Unraveling the Link Between Food Insecurity and Liver Health in People with HIV

By A.J. Hostetler

World Aids Day graphicIn a groundbreaking study, researchers delved into the impact of food insecurity on liver health among individuals living with HIV, shedding light on the complex interplay between nutritional access and liver diseases.

As the United States grapples with the escalating challenge of food insecurity—the limited or uncertain access to nutritionally adequate foods—a new frontier in public health research has emerged. Recent research has shown that food insecurity is a risk factor for metabolic dysfunction-associated steatotic liver disease (formerly known as nonalcoholic fatty liver disease).

Despite this growing awareness, little is known about the specific impact of food insecurity on liver diseases in individuals living with HIV, the virus that causes AIDS. To learn more, a diverse group of 570 adults being treated with antiretroviral therapy for HIV participated in a comprehensive study, funded by the National Institutes of Health, and conducted at eight U.S. centers, including VCU Health. The participants did not have viral hepatitis or other liver disease, and all had scans conducted for steatotic, or fatty, liver disease and fibrosis, or scarred liver tissue.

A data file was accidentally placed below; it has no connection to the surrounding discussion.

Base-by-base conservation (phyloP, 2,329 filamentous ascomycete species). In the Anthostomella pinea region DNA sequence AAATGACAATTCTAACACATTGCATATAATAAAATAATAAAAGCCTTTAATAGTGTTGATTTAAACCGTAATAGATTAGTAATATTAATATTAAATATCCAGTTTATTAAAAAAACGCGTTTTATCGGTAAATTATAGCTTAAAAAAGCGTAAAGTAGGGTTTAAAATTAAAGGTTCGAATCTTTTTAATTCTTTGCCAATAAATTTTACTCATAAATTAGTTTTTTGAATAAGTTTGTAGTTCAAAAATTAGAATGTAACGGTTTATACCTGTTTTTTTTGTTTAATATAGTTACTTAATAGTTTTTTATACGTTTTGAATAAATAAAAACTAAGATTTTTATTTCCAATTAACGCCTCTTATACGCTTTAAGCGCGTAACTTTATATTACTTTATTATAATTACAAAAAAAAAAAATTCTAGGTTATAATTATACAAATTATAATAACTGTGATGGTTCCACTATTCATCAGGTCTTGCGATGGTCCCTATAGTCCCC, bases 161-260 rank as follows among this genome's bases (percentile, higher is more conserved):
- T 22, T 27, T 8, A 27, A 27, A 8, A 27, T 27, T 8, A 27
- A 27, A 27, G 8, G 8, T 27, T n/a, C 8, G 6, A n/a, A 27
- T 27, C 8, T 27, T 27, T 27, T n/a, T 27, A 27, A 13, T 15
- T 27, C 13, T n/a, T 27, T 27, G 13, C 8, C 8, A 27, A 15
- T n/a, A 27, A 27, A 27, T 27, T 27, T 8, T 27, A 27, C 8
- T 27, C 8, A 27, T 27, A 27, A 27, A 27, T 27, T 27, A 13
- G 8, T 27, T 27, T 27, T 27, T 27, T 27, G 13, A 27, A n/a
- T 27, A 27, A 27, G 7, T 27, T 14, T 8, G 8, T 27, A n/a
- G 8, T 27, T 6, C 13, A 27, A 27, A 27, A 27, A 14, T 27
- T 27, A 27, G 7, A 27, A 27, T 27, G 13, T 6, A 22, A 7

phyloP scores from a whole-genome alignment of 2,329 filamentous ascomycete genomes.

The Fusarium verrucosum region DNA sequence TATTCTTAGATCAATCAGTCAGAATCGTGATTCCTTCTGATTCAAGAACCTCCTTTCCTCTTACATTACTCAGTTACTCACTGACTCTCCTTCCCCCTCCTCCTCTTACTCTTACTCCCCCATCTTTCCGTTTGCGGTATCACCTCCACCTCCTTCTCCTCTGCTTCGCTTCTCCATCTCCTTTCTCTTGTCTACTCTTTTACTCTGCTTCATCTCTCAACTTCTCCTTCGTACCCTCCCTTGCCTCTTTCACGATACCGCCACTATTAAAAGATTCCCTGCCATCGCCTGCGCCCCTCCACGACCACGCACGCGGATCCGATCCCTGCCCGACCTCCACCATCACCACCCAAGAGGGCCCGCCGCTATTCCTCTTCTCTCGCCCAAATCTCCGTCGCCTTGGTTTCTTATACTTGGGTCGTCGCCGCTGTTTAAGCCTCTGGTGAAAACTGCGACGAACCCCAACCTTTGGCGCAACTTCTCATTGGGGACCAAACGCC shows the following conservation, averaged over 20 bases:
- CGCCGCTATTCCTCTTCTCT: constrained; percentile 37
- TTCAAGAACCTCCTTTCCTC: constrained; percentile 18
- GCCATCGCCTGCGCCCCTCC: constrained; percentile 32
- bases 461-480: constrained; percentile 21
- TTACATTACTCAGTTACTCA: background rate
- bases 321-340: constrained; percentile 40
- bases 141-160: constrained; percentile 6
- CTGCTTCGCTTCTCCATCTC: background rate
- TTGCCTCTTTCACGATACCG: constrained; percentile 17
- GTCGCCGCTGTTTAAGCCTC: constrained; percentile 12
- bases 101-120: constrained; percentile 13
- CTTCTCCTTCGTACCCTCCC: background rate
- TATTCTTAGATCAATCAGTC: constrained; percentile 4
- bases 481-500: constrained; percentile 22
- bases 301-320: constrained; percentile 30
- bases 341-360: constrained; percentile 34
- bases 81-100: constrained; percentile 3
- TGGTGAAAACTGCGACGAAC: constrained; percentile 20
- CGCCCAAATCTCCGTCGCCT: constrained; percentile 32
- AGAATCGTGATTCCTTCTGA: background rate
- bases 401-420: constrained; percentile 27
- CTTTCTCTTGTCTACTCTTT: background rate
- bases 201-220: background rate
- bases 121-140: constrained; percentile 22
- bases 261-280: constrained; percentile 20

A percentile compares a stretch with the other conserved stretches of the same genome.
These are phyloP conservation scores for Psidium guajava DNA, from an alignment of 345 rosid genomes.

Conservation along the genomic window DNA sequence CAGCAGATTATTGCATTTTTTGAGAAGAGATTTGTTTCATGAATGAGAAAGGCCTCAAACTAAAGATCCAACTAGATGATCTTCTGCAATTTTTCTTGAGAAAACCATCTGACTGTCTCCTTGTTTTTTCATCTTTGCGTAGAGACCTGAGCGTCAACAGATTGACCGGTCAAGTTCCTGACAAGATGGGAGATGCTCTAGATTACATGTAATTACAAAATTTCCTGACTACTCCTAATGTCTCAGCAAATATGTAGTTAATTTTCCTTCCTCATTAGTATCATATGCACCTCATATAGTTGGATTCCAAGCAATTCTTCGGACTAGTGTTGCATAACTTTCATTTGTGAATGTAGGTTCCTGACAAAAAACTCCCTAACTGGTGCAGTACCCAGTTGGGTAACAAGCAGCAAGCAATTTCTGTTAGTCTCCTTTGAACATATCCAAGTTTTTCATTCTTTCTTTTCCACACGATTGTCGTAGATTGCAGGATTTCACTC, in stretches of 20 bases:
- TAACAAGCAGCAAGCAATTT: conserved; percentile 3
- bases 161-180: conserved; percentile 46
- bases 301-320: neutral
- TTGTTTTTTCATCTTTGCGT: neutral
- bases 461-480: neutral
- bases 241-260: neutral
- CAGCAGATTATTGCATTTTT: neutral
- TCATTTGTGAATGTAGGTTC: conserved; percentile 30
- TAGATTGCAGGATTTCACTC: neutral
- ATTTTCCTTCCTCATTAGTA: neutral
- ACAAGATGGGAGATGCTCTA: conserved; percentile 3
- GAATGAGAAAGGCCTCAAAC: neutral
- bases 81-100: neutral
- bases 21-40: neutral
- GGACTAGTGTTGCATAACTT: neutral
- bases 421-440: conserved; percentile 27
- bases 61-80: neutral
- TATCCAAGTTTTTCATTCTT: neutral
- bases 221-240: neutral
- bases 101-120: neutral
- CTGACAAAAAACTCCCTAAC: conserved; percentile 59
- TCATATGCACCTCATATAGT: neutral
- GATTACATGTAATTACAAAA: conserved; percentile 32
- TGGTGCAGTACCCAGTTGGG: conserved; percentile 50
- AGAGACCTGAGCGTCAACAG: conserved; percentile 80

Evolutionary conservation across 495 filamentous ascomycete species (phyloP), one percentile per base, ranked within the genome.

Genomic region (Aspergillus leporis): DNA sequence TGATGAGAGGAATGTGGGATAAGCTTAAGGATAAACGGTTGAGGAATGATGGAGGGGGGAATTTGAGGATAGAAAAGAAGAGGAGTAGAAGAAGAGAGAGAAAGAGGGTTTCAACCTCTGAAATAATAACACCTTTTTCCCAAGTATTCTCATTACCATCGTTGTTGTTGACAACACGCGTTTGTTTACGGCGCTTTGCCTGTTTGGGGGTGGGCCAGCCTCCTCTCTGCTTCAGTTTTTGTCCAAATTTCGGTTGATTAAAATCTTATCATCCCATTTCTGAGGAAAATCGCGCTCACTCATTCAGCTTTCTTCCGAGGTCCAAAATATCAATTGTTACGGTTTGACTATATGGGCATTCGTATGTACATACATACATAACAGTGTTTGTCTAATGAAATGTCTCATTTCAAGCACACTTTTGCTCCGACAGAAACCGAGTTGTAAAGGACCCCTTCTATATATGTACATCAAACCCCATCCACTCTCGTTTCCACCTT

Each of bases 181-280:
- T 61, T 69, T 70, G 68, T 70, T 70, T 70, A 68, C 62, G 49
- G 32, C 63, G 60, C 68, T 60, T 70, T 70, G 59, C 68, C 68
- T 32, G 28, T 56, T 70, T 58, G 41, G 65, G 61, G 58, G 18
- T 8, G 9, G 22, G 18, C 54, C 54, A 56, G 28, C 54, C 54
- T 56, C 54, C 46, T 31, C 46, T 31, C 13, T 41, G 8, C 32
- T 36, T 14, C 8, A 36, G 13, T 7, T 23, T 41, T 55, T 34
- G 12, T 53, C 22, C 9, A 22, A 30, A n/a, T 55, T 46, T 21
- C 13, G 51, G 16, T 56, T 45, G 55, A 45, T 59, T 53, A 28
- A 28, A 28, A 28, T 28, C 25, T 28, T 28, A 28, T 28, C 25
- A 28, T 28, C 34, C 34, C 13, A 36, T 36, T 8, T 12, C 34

In an abstract presented at the recent meeting of the American Association for the Study of Liver Diseases, the researchers report that steatotic liver disease was found in in 54% of the individuals, while 8% showed signs of advanced fibrosis. Notably, 31% of the group reported experiencing food insecurity, with higher percentages among those with steatotic liver disease (27%) and advanced fibrosis (47%).

The study's conclusion underscores the prevalence of food insecurity among adults with HIV and its association with liver health, according to one of the researchers, Richard Sterling, M.D., M.Sc., Professor of Medicine, Chief of Hepatology, Chief Clinical officer for the institute and director of HIV-Liver Disease at VCU. Strikingly, while food insecurity appears to lower the risk of steatotic liver disease, it paradoxically heightens the risk of advanced fibrosis.

The researchers suggest that food insecurity may contribute to fibrosis through mechanisms beyond the build-up of fat in the liver, or steatosis.

This work examining the intricate interplay between health, socioeconomic factors and food security, may open avenues for targeted interventions to improve both nutritional access and liver health for vulnerable individuals living with HIV.